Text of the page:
“Wang,” she answered, “We are giving thanks for having the things which make our life so happy.  You know, the food on our table, our clothes, the nice apartment we live in.  Americans give thanks in many ways, some even thank God for what they have, but Wang, God personally won’t be part of the parade.”  Max, on the boy’s other side, gave Louise a jaundiced look.

“Oh,” the boy replied.  But it was clear that he was still confused.  “You mean I won’t be seeing Jesus in the parade?  He’s the one I usually thank for that kind of stuff. That’s what Reverend Lee taught us to do.”

“No, but if you want to be thankful to him, you can, Wang.”   

When Louise and Max had gotten Wang from the Mission Adoption Society less than a month before, they had been told that the Mission people who had taught him English also converted him to Christianity, once they had gotten him out of China where proselyting was illegal.  One of the things they had agreed to was to raise the boy as a Christian.  Neither Louise nor Max really practiced any religion.  They decorated a tree at Christmastime, but had never set foot in a church in their entire lives.  Max was born Jewish, but he lacked a religious background and was totally non-observant.  Louise came from a family of atheists.  So, when they paid the $25,000 adoption fee to the Mission Society, they didn’t object to agreeing to raise the boy as a Christian.  And the Mission people didn’t really care.  As far as Louise and Max were concerned, decorating a Christmas tree and hanging up a stocking Christmas Eve would suffice for his religious upbringing.  But Wang’s constant questioning was getting to be a bother.

The parade was drawing to a close, and the level of tension was increasing.   Wang felt it and didn’t know why, but suddenly, the final float of the parade came into view.  Mounted on a sleigh pulled by eight animated reindeer, and waving to all, was Santa Claus, resplendent in his white-trimmed bright red outfit, his snow-covered beard cascading down over his chest.  A loudspeaker boomed out his cries of “Ho, Ho, Ho, Merry Christmas to All!   Ho, Ho, Ho,”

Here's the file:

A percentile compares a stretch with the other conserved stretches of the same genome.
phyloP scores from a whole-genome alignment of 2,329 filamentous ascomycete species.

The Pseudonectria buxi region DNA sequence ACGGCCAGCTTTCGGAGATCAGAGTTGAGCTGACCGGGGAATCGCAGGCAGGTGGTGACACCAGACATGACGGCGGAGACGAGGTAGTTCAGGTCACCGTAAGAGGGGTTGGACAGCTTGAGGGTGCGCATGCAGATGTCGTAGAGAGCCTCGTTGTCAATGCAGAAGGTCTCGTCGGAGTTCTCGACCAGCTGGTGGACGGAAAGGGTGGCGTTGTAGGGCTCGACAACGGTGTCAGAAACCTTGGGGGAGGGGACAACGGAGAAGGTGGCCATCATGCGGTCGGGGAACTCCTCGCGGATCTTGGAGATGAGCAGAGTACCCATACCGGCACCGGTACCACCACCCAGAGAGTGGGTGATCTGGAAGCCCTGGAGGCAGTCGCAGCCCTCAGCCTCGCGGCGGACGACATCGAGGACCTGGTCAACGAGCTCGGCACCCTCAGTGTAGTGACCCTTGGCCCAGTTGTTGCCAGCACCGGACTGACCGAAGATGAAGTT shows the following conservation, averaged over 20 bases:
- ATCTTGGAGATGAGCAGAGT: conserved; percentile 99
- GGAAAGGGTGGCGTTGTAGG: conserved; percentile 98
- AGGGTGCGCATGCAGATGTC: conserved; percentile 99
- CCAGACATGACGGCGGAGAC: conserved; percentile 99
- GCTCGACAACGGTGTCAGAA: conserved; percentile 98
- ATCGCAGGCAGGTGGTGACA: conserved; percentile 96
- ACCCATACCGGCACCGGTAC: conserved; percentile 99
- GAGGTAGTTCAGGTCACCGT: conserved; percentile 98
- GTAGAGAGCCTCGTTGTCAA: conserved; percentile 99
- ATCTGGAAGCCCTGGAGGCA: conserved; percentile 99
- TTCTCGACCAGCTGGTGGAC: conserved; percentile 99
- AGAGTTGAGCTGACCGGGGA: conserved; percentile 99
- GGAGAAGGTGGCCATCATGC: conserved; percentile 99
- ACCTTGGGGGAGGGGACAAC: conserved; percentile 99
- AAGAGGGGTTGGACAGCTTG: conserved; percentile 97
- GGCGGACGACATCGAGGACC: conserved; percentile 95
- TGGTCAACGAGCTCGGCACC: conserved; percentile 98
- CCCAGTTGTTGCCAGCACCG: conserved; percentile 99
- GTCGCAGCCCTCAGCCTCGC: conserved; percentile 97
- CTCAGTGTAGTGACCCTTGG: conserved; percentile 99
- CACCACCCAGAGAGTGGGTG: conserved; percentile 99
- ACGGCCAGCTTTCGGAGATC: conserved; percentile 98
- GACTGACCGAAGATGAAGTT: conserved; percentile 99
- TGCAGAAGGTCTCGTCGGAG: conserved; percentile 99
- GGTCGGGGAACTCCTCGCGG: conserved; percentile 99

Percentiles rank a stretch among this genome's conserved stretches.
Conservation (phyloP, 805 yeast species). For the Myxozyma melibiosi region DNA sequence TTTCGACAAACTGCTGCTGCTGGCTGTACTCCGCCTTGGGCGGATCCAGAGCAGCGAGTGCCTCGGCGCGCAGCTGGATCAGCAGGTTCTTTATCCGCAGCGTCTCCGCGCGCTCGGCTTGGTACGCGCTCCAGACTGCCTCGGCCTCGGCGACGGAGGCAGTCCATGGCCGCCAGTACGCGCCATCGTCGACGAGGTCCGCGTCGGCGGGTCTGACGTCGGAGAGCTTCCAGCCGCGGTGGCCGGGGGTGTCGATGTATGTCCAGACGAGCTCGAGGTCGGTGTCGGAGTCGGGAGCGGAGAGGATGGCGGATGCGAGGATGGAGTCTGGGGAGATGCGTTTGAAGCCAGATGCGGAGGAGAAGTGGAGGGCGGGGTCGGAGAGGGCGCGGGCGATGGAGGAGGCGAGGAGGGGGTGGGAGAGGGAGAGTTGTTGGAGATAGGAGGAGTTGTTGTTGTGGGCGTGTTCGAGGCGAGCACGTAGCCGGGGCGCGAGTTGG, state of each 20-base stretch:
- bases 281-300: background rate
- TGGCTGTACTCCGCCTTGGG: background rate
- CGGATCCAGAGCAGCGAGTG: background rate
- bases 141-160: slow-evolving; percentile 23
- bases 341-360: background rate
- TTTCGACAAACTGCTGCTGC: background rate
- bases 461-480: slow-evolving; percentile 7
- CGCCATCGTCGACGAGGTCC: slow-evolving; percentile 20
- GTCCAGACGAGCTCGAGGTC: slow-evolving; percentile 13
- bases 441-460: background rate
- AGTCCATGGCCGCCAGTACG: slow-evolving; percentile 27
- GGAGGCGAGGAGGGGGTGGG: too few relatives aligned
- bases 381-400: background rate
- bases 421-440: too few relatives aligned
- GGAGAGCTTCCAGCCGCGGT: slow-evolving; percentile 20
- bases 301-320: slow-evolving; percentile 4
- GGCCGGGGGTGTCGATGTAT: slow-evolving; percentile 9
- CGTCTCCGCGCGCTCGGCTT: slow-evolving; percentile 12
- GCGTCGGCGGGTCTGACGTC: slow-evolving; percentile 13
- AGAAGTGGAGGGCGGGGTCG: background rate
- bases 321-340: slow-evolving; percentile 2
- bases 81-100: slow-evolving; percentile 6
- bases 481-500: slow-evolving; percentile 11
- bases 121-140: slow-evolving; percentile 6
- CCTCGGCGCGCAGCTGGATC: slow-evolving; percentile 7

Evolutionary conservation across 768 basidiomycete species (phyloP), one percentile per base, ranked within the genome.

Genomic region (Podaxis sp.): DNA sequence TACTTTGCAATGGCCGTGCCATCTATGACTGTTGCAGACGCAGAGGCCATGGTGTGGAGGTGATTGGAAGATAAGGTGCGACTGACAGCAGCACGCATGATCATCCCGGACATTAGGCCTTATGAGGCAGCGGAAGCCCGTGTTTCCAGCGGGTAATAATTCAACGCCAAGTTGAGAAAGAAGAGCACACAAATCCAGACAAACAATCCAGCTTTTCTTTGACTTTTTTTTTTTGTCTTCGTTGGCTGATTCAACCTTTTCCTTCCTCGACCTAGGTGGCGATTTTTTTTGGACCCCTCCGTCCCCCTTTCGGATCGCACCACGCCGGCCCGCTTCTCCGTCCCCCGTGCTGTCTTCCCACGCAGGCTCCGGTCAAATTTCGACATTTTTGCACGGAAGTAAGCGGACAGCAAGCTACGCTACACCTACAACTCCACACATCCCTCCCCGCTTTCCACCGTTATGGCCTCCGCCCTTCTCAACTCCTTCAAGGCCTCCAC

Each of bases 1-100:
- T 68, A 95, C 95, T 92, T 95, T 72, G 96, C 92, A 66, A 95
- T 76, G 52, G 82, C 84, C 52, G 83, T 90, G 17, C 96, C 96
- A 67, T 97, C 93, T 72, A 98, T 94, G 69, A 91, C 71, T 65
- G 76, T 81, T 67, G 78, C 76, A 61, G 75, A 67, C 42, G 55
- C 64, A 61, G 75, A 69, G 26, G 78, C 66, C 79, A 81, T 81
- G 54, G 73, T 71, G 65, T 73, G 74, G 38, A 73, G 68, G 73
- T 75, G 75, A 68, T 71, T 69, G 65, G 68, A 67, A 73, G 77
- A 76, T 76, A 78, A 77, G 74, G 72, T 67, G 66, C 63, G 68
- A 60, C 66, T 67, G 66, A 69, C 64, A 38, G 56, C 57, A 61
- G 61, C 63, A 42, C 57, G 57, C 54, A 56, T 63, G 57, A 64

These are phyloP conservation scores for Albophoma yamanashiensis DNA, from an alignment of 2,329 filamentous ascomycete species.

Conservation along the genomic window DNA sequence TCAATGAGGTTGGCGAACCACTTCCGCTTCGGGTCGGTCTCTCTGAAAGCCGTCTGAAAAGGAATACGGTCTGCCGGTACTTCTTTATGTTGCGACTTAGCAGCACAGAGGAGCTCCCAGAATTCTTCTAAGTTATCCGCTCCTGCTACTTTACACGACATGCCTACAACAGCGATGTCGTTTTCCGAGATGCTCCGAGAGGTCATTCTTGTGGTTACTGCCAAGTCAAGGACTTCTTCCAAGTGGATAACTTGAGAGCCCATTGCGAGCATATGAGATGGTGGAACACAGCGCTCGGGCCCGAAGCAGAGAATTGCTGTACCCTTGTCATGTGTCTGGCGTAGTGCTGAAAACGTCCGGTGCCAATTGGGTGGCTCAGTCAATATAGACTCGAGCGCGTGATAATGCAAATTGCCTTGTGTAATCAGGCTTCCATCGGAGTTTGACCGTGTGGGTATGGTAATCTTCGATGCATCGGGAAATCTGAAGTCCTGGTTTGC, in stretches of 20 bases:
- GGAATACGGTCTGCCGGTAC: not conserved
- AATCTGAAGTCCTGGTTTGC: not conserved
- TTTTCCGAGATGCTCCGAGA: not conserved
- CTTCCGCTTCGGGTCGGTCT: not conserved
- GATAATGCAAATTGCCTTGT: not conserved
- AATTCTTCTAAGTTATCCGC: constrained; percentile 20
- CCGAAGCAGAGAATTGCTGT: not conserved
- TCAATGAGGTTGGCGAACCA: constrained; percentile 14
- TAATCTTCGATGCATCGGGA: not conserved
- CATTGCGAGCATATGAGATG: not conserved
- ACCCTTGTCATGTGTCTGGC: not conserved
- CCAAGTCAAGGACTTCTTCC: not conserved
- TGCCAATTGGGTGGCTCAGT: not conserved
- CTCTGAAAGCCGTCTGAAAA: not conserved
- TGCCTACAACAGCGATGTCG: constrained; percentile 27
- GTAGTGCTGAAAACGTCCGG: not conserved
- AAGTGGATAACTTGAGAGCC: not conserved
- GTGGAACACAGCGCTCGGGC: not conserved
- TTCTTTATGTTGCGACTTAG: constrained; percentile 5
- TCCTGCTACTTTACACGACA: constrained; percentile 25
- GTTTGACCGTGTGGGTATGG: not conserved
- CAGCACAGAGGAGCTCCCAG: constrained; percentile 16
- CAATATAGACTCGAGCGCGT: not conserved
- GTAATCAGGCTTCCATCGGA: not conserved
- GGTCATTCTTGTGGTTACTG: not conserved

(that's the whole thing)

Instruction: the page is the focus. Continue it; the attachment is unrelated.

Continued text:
Wang’s eyes opened as wide as they could, as Santa rolled by their curbside position.  The cheers were deafening.  

“That’s Santa Claus.  I saw him on the TV yesterday.  Is he the one we thank for everything on Thanksgiving?”

This time Max answered him.  “No, Wang.  Santa may bring the gifts, but he isn’t the one who gets them for you in the first place.”

The boy looked puzzled.  “If I shouldn’t be thanking Jesus or Santa for the gifts, should I be thanking you, Mom and Pop?”

“Well, sort of,” Louise replied, but obviously, she wasn’t happy with that answer and the thirteen year old wasn’t either.

“Look,” he said.  “I know you two aren’t Christians, and until last year, I hadn’t even heard of Jesus.  So whether or not I believe in him really doesn’t matter. I can take him or leave him.  But now you’re telling me that I shouldn’t be thanking Santa either.  This is sort of like what things were like in China.  Everyone used to thank Mao for everything.  Now, that was before my time, but then they told everybody to thank someone else, and finally, just thank the Communist Party, and that’s what I did in the orphanage, but that was okay since they ran the place.  But who do I thank here in America?  I certainly have a lot to be thankful for, what with you adopting me and all.  I just don’t feel it’s enough to thank just you two for all you’ve done for me.

My God, Louise thought.  Perhaps we should have waited for an infant, not this boy with his inquiring mind.  Maybe he’ll end up being a scientist or something, she mused.  

Later that night, in bed, she turned to Max.  “Max, do you believe in some force that controls the universe, some original cause or something?”

“Like God, you mean?  No … let’s leave it at some kind of power that started it all, and forget the divinity part of it.”